"You're going to throw our kids to the side," charged parent Jose C. Sanchez whose son Alex "Superman" Sanchez is in special ed at Rogers. "This is the dumbest idea in the whole wide world. What makes you think that we're going to go to a school that we tried to get out of that you're going to try to turn around and put us back in?"

"We are the taxpayers. Do you think for one minute that if we had the vote on this that we would be here?" said parent Paul Senegal. "Unfortunately the TEA [Texas Education Agency] and HISD behind doors, planned who knows what, but the TEA and HISD are not the parents of these children."

From the start, the meeting was a rocky one when parents, who were already very unhappy, were told that the conversation would be just between them and HISD administrators and the media would have to leave the room for legal reasons — even though this was a public meeting. 

Television camera operators objected but not as loudly as the crowd whose members shouted "Let the media stay!" and "We've already signed all the release forms!" And questioned what HISD was continuing to try to cover up.

Broadcast media, readily identifiable because of their cameras, were escorted out under protest while HISD public information officer Luis A, Morales, in a fine display of semantics gamesmanship, announced that the media wasn't being "ousted," it was just being asked to wait outside and parents could talk to them there. No one was buying that.

After half the room of parents got up and left announcing that no media would mean no meeting, the powers that be at HISD reassessed their approach and allowed the media to return. Unfortunately this delayed the start of the 9 a.m. meeting by 15-20 minutes and kids were due in for lunch by 10:30.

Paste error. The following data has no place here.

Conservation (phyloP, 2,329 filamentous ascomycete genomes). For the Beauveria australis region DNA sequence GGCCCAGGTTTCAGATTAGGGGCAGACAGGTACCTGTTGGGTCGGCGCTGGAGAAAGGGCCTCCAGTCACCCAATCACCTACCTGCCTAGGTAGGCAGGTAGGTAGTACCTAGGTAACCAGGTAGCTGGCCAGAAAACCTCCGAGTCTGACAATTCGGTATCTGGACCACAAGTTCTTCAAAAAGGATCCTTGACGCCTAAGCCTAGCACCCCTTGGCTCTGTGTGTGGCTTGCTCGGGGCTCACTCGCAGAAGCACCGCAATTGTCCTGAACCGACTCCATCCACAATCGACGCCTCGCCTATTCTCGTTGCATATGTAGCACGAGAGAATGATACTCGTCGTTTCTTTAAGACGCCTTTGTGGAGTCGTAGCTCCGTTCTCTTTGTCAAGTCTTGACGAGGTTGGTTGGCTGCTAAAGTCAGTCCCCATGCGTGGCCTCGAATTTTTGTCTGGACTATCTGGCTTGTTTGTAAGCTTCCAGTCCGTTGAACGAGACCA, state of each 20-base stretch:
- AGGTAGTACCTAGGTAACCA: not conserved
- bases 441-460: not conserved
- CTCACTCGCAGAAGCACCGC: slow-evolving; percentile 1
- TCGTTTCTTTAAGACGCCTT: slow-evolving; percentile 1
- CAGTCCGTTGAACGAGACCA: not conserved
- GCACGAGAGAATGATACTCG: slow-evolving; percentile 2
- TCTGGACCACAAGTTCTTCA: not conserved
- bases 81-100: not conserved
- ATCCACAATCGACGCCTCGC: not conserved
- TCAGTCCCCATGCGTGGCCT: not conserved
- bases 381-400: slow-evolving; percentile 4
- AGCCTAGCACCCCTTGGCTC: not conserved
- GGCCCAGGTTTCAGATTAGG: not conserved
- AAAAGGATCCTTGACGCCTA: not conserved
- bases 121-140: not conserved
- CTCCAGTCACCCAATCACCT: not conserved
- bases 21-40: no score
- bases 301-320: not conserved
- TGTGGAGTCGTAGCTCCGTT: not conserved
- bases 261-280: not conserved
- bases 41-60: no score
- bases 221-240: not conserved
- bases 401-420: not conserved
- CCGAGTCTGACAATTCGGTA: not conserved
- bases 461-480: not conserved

As explained by Hoppman, older special ed students at Rogers are not surrounded by their peers, defining "peers" as some of the same age. Several parents pointed out that intellectual age rather than physical age should be the defining factor.

Some with experiences at other HISD schools that they recounted, were certain that many of HISD schools have no business taking on this children having neither the trained staff or facilities to meet their needs and that these students will end up isolated rather than included in general activities as they have been at Rogers.

"The services that our children get here, other schools don't profile," said parent Anitra Washington. "Do you know how much it took for people to get their children into this school? Because of this school?"

"You are the worst school district when it comes to communication," she added. "Y'all do not listen. Y'all don't understand. Nor do you have a heart.  You are not living in our shoes."